It was 1989 when Bossier City got its first taste of Mardi Gras.
The idea came from a conversation between Bob Taylor, the Chamber of Commerce President; Cary Petty, Vice President of Business Development; and Freda Urban. They all agreed that something was missing from Bossier and that there needed to be “a festival or event” that the town could “get behind in a big way.”
And boy did it work.
The Krewe of Gemini was formed in 1989 as a non-profit volunteer organization made up of people from all walks of life who simply enjoy promoting the spirit of Mardi Gras in the area. They held their first parade in 1990 and has continued to deliver a taste of south Louisiana’s rich culture and history to the Ark-La-Tex for more than two decades.
From a simple idea to a larger than life reality, Bossier is home to one of the biggest and most successful celebrations in the area, attracting more than 400,000 people to the region for the biggest free party of the year. Now, the Krewe of Gemini is celebrating their silver anniversary in true Mardi Gras fashion, reflecting on 25 years of family fun, historic firsts and a whole lot of good times.
Russ Friedrich, Captain of Gemini XXV and a charter member, said the group has come a long way over the years.
“We knew nothing about floats or parade throws or even what a grand bal was supposed to be,” Friedrich said. “We started small the very first year, but we’ve continued to grow and now we really know how to do it big.”
The Krewe of Gemini began with about 200 members and currently averages 350 members each year. Along with a growth in size, their exquisite costumes, colorful floats and lavish social events have developed into show-stopping attractions.
As captain, Friedrich was in charge of picking a theme for this commemorative year. The one he decided on is what Shannon Banda, Queen Gemini XXV, called “the perfect one” because it sums up Gemini’s legacy with a twist on Mardi Gras tradition.
“They’ve all been unique in their own way, but this theme is perfect,” Shannon said.
Reigning beside her as King Gemini XXV is her husband, Dr. Michael Banda.
He added, “This year really sums it up for Gemini. It’s the silver anniversary and we’re proud to be part of it.”
The couple has been part of the krewe for eight years and has had their share of memorable moments. However, they enjoy the friendships and community service more.
The Krewe of Gemini prides itself on being a family oriented krewe, hosting a parade with designated family areas that are fun for all ages.
“Our intention was to duplicate New Orleans, but without the rowdiness,” Friedrich said. “We try very hard to keep it family oriented and still give that New Orleans experience, but with a hometown feel.”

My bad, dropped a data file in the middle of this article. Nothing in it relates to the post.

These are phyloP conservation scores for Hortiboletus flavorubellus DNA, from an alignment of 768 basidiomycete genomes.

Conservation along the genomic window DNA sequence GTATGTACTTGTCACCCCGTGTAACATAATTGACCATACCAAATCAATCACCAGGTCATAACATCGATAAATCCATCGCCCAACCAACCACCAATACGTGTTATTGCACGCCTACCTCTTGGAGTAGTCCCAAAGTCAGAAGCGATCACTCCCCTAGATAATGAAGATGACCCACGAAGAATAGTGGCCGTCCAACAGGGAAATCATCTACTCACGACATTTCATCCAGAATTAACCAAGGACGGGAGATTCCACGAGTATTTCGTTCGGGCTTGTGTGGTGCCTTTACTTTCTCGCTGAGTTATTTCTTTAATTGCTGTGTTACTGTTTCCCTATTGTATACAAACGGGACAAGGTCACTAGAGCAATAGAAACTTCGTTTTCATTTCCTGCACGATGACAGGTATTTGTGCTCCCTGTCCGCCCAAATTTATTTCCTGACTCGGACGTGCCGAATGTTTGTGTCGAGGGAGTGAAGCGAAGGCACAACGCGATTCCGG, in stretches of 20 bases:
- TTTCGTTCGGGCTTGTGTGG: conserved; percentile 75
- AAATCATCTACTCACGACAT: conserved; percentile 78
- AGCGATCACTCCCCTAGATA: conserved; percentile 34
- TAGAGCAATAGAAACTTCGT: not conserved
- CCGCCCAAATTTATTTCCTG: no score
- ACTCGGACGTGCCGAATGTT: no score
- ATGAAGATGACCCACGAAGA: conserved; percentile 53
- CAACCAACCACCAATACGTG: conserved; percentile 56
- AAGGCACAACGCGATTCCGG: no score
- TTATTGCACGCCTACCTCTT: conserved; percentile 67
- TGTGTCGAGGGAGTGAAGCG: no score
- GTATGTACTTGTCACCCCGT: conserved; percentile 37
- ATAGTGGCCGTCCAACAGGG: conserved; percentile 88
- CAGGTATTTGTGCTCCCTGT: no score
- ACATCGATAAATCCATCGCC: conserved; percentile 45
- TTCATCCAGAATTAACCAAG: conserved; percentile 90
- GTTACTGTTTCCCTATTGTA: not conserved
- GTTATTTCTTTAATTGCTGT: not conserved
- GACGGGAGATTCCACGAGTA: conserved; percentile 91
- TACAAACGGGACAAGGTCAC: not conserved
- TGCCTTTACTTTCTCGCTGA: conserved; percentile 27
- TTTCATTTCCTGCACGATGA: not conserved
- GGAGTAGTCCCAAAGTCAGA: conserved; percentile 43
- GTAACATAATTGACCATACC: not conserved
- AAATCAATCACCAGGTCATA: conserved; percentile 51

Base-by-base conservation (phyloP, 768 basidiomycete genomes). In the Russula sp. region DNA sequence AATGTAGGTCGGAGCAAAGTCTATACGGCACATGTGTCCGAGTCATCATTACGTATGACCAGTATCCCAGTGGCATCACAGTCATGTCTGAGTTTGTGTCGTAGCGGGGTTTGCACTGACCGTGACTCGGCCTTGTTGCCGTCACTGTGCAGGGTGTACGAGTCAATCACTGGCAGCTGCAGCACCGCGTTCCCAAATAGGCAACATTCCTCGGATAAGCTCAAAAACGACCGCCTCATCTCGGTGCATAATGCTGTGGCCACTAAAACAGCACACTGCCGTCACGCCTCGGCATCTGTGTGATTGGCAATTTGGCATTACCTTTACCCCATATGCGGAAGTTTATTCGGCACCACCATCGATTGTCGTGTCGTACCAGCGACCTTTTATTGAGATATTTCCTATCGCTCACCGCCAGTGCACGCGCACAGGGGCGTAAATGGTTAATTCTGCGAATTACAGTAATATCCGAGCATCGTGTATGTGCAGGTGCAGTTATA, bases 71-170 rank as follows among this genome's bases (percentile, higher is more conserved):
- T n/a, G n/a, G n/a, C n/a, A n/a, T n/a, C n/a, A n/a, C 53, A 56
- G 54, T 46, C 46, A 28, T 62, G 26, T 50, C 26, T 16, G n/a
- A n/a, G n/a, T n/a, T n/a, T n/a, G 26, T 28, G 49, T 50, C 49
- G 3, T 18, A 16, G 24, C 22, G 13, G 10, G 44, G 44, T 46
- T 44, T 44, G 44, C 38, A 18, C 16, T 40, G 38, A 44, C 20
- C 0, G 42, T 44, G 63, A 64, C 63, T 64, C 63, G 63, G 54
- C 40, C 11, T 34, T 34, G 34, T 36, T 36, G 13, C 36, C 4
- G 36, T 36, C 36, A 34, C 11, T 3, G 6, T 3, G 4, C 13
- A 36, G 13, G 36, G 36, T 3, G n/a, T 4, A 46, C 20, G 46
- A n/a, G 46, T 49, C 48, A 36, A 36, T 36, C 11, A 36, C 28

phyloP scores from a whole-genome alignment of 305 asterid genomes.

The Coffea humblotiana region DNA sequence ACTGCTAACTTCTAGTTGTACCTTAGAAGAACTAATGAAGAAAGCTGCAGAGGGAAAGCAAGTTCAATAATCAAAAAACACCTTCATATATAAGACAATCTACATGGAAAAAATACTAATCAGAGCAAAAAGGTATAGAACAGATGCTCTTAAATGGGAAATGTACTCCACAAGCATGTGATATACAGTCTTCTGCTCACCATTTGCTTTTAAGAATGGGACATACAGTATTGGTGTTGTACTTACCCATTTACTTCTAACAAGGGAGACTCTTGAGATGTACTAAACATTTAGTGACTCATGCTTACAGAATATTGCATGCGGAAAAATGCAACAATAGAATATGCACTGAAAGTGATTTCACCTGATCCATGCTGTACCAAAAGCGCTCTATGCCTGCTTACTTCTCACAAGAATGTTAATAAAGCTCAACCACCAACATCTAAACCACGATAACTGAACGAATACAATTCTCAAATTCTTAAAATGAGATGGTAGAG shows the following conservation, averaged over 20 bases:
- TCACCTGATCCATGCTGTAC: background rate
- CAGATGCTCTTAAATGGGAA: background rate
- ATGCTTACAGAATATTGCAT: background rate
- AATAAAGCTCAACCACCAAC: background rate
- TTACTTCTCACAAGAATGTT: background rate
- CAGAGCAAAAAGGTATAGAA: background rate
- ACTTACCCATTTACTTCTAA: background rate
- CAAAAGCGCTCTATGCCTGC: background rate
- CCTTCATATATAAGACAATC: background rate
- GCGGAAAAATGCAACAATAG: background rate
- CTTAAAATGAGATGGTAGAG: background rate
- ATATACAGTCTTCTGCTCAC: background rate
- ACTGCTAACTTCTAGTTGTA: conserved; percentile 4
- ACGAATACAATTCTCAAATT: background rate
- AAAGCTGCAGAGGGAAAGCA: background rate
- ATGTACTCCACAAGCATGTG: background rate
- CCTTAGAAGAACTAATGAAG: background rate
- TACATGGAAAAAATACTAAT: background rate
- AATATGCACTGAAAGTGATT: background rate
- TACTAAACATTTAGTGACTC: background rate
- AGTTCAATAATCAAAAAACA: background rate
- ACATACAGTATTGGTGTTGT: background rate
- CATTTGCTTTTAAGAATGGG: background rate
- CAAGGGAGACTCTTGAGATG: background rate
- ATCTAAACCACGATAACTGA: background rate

Samantha Lynch and her son, Drew, are reigning as the Duchess and Duke of Louisiana for Gemini XXV. Samantha said she chose Gemini because of their family oriented values and is eager for their first mother-son royal events.
“Mardi Gras is a two month family event for us,” Samantha said. “It’s a lot of fun and it makes you want to be a member for life.”
Drew agreed, “I’m hoping we can do it again 25 yeas from now, but as king and queen.”
The Krewe of Gemini parade will roll on Saturday, March 1, at 4:30 p.m. The parade route is the same as last year – beginning at the “Parade Start” banner hanging over Clyde Fant Parkway in downtown Shreveport and will proceed towards Shreveport-Barksdale Highway, making a left turn then rolling down to East Kings Highway.
“NO THROW ZONES” will be clearly marked along parade route. Those zones are the sharp “S” turn, under the railroad tracks, on Clyde Fant Parkway and all bridges on Clyde Fant Parkway.
Float themes will reflect Gemini’s 25 year history, including float themes from year’s past. Themes include Pride of the Ark-La-Tex, Party Time ’99, Fairy Tales, Gemini Dreams, World Celebrations, Bad Boys of Gemini and, of course, Throw Me a Memory.
Friedrich said floats will also be throwing special commemorative throws this year. He encourages parade goers to yell, “Throw Me a Memory Mister!”, as floats pass by to try and collect all 25 commemorative throws.
The Krewe’s annual float loading celebration will be held Friday, Feb. 28. This all-day event, which is free and open to the public, is an opportunity to see the floats before the parade and maybe even catch a few beads before the big event.
“We encourage the public to come out and enjoy these events. We put so much into it and try to showcase the best of Mardi Gras,” Michael said. “This is a unique thing we can share in the Ark-La-Tex without traveling south to New Orleans.”
The float loading party will be held at the Krewe of Gemini den, located at 2101 East Texas St. in Bossier City. The Gemini XXV Grand Bal is scheduled for Saturday, Feb. 15, at 6:30 p.m. Tickets are $80 and the event will be held at the Shreveport Convention Center in downtown Shreveport.